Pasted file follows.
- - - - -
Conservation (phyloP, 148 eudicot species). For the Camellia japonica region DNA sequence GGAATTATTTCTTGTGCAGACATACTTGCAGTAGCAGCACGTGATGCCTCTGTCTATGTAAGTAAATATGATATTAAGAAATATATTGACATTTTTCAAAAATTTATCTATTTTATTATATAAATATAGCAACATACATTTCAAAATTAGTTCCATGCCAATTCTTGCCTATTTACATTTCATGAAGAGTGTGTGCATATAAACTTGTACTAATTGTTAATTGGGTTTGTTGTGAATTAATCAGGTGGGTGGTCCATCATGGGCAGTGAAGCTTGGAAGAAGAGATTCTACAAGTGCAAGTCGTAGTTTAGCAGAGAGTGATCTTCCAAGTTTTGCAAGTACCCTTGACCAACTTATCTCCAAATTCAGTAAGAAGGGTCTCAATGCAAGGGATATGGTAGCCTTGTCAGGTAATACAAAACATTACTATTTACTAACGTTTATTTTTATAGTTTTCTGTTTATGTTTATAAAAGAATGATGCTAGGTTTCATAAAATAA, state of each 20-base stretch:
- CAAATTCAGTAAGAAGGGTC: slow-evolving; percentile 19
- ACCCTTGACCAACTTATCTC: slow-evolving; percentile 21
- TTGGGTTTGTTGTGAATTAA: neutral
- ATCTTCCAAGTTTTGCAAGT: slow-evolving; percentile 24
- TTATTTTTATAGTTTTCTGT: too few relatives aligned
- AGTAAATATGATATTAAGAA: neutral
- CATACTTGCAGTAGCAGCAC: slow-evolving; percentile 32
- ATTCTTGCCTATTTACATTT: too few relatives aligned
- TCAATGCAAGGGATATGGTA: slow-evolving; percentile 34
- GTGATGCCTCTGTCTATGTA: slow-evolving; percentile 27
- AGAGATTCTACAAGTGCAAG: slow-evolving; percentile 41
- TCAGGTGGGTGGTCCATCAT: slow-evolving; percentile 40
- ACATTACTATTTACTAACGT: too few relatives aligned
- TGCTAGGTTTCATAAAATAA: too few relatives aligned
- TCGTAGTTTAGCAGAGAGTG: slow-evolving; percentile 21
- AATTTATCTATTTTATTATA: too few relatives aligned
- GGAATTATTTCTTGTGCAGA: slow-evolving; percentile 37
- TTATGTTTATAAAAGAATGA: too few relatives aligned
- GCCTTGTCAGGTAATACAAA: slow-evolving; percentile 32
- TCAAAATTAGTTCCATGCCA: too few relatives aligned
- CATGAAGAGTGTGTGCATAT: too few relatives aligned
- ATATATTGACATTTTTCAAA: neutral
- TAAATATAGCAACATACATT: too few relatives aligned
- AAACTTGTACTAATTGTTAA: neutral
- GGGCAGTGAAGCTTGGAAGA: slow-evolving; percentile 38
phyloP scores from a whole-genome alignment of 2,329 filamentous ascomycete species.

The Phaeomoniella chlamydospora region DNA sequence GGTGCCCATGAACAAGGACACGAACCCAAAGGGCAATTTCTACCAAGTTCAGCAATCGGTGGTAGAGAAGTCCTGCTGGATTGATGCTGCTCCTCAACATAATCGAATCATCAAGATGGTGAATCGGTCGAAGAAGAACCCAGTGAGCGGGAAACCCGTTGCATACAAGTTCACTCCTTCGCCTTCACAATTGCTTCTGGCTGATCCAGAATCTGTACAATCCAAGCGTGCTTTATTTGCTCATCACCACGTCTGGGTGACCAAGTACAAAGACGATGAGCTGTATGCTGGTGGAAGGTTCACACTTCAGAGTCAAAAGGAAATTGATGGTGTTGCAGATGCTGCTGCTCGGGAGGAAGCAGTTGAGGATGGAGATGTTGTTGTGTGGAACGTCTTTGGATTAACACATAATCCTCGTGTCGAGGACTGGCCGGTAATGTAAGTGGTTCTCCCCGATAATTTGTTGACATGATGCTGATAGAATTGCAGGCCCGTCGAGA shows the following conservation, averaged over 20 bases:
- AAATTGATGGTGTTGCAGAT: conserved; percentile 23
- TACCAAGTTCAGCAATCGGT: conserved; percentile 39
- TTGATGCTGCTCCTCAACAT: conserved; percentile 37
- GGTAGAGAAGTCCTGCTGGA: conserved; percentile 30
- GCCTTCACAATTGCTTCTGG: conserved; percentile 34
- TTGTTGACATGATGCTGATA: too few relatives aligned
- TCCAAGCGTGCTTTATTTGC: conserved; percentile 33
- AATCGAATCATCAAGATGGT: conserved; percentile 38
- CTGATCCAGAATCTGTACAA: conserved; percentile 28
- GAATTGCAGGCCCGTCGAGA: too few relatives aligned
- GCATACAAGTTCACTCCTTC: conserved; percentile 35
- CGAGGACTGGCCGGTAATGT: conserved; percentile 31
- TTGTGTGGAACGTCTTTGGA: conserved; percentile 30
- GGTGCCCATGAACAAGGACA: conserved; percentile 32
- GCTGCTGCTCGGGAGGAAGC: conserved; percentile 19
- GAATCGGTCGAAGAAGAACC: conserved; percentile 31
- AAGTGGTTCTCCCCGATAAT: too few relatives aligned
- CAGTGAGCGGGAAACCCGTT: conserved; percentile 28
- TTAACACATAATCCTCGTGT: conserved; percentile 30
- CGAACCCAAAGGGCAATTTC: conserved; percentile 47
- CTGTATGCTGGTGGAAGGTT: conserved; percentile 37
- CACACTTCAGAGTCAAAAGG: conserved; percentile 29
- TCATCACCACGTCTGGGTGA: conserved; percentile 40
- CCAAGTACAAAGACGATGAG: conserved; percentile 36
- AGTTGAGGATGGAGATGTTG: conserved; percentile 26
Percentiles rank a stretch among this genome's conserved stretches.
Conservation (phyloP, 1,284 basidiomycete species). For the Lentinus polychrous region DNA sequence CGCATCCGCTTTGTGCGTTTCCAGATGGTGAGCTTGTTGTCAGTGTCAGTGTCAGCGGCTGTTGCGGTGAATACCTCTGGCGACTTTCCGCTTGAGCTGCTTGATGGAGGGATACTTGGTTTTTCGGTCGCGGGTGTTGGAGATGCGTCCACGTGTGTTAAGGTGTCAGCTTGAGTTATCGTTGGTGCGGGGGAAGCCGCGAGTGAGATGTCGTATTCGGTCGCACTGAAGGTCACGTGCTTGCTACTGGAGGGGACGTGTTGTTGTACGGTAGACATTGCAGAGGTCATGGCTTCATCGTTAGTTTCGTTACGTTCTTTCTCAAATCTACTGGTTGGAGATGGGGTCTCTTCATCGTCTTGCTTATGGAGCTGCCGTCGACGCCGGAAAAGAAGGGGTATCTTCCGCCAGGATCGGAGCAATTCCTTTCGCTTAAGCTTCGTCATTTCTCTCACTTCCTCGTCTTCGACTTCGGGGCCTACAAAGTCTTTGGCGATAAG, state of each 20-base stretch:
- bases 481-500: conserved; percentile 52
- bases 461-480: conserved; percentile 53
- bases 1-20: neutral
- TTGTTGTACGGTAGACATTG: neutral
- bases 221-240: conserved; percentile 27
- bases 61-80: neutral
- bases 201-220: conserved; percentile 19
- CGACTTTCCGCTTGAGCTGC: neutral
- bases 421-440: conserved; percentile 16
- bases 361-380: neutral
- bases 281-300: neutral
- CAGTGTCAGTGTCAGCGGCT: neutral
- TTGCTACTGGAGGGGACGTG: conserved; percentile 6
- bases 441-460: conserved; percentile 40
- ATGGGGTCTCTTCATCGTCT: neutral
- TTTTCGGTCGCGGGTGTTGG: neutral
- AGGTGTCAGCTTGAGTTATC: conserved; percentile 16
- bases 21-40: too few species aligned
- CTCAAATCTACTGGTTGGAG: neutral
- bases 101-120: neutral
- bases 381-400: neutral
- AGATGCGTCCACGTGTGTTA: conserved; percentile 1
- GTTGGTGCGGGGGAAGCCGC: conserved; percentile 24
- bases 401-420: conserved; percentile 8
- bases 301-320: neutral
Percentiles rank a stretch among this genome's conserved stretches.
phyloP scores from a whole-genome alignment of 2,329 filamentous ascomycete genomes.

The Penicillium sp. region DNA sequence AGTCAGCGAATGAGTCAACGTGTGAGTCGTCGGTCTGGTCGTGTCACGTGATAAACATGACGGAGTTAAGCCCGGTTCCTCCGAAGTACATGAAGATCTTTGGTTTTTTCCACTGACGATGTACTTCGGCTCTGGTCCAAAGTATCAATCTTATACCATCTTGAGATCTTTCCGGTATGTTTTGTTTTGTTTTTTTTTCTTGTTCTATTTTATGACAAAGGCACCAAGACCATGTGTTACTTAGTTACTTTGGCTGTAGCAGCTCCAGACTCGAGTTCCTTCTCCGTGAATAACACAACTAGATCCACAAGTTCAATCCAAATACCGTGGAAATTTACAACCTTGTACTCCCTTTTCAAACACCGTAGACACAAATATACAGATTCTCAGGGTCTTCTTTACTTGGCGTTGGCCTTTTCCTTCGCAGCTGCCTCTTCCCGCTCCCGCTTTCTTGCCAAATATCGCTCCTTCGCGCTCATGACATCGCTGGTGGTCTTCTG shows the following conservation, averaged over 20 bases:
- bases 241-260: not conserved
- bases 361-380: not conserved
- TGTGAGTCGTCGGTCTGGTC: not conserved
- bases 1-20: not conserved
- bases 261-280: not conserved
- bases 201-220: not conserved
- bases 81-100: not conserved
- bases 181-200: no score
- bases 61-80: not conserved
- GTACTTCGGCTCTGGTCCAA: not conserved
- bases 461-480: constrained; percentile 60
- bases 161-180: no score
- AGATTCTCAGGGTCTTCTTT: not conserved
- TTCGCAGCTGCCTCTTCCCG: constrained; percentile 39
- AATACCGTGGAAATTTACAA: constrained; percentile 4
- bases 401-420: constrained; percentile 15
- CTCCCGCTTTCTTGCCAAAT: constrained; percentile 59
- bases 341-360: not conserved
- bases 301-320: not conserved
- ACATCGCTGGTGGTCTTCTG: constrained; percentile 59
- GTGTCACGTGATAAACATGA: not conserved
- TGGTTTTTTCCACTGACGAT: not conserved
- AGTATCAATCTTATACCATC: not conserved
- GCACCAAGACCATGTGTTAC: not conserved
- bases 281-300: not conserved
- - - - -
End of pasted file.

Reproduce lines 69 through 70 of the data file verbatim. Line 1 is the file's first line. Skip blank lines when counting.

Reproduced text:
- bases 441-460: conserved; percentile 40
- ATGGGGTCTCTTCATCGTCT: neutral